It’s no surprise that Doctor Strange is going to warp minds with its unique reality bending visuals. Between the twisting cities and the gravity defying leaps, viewers are going to be in for a treat unlike any other Marvel movie. The comics introduced in the 1960’s were the trippiest comics out at the time, and the movie is looking to do the same for live action. Scott Derrickson, director or horror movies Sinister and The Exorcism of Emily Rose is not new to playing with visuals, but the level of which he did in Doctor Strange is unmatched.
Derrickson spoke with Los Angeles Daily News about what we can expect from the visuals (outside of what we’ve already seen in the trailers), and it sounds like viewers are going to be in for a real treat.
“It’s pretty psychedelic. If your love for the early Stan Lee-Steve Ditko comics was that visual, psychedelic ambition, I think you’ll be pretty satisfied. The primary resource for the visual design of the whole movie came from those comics.”
So no, the inspiration for Doctor Strange did not come from Inception, but from his original comics by Stan Lee and Steve Ditko. Derrickson went on to talk about the actors chosen for the roles, and why he thinks his “grounded actors” are perfect for the supernatural feel of Doctor Strange.
“I told them it should take a bold left turn, like the ’60s comics. And I think they liked how I gravitate toward real actors, talented actors who are grounded in performances that are real, while dealing with the supernatural. That’s why I’ve had great actors in genre films, which they usually don’t do. And that was certainly the case with ‘Doctor Strange.’ ”
Derrickson the added he thought the casting for the film was perfect, and confirmed that they even delayed production of the film to wait for Benedict Cumberbatch, because he was so perfect for the part.
“He is perfect casting. Myself and Kevin Feige and the other producers involved came to a consensus very quickly that Benedict was the right guy for the role. There’s just an overlap between his work and the comics that you can see and feel. You feel that he can play the intelligence, the arrogance, the unlikability and yet intrigue of Stephen Strange, and that the massive arc that the character goes through in those early comics is something that he would be able to portray.”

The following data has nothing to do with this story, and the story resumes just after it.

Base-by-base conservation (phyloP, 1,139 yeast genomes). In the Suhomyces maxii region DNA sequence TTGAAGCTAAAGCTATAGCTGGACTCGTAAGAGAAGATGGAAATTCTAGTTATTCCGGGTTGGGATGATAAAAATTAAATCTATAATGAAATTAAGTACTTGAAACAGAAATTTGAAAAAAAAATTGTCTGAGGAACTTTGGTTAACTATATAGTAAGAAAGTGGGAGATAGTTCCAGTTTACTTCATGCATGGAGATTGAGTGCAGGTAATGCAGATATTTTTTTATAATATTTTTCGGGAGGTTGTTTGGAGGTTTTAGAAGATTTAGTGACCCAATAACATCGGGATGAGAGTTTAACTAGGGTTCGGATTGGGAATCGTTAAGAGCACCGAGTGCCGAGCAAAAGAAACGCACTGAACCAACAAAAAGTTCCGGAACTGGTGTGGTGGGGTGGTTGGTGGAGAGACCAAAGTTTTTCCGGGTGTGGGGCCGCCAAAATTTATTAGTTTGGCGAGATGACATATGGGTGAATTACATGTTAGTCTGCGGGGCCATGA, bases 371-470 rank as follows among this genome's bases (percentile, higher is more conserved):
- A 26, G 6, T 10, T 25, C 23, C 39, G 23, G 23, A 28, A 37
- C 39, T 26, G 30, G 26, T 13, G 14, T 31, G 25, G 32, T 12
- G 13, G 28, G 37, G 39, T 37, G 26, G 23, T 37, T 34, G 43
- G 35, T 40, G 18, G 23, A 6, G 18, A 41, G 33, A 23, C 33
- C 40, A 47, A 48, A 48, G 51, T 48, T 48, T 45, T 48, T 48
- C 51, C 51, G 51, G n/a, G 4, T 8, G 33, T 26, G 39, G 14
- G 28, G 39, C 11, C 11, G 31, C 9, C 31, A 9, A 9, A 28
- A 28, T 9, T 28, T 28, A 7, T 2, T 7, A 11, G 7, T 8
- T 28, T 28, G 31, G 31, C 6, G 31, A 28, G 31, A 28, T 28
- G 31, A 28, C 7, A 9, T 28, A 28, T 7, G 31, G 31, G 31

Lastly, the director wraps up the interview by speaking on diversity in the ilm. A lot of people were taken back when Tilda Swinton was cast as The Ancient One, who is typically an Asian male. Fans claimed it was whitewashing, but Derrickson explained that it was the opposite – whitewashing was not the intention, but adding a female to the cast who wasn’t the typical 28 year old Marvel stereotype. He also touches on Wong and why they decided to keep the Asian sidekick.
“Diversity in movies is absolutely the responsibility of producers and directors. In this movie, we have about as diverse a cast as I think you can get, and that was a very conscious decision. Tilda was a way of adding diversity in terms of not just an ethereal, enigmatic, otherworldly actress playing an ethereal, enigmatic, otherworldly character, but we’re bringing a middle-aged woman who’s not 28 years old in leather pants into the Marvel Universe in a major role. I was very happy with that, but I was also very conscious that in doing that I was erasing a significant potential Asian role. I was going to leave Wong out of the movie at first; he was an Asian sidekick manservant, what was I supposed to do with that? But once the decision was made to cast Tilda, we brought Wong back because, unlike the Ancient One, he could be completely subverted as a character and reworked into something that didn’t fall into any of the stereotypes of the comics.”
Are you excited for the visuals in Doctor Strange, and do you think the movie is going down the right path in terms of diversity? Make sure to let us know, down in the comments.
Doctor Strange premiers in Theaters on November 4th, 2016.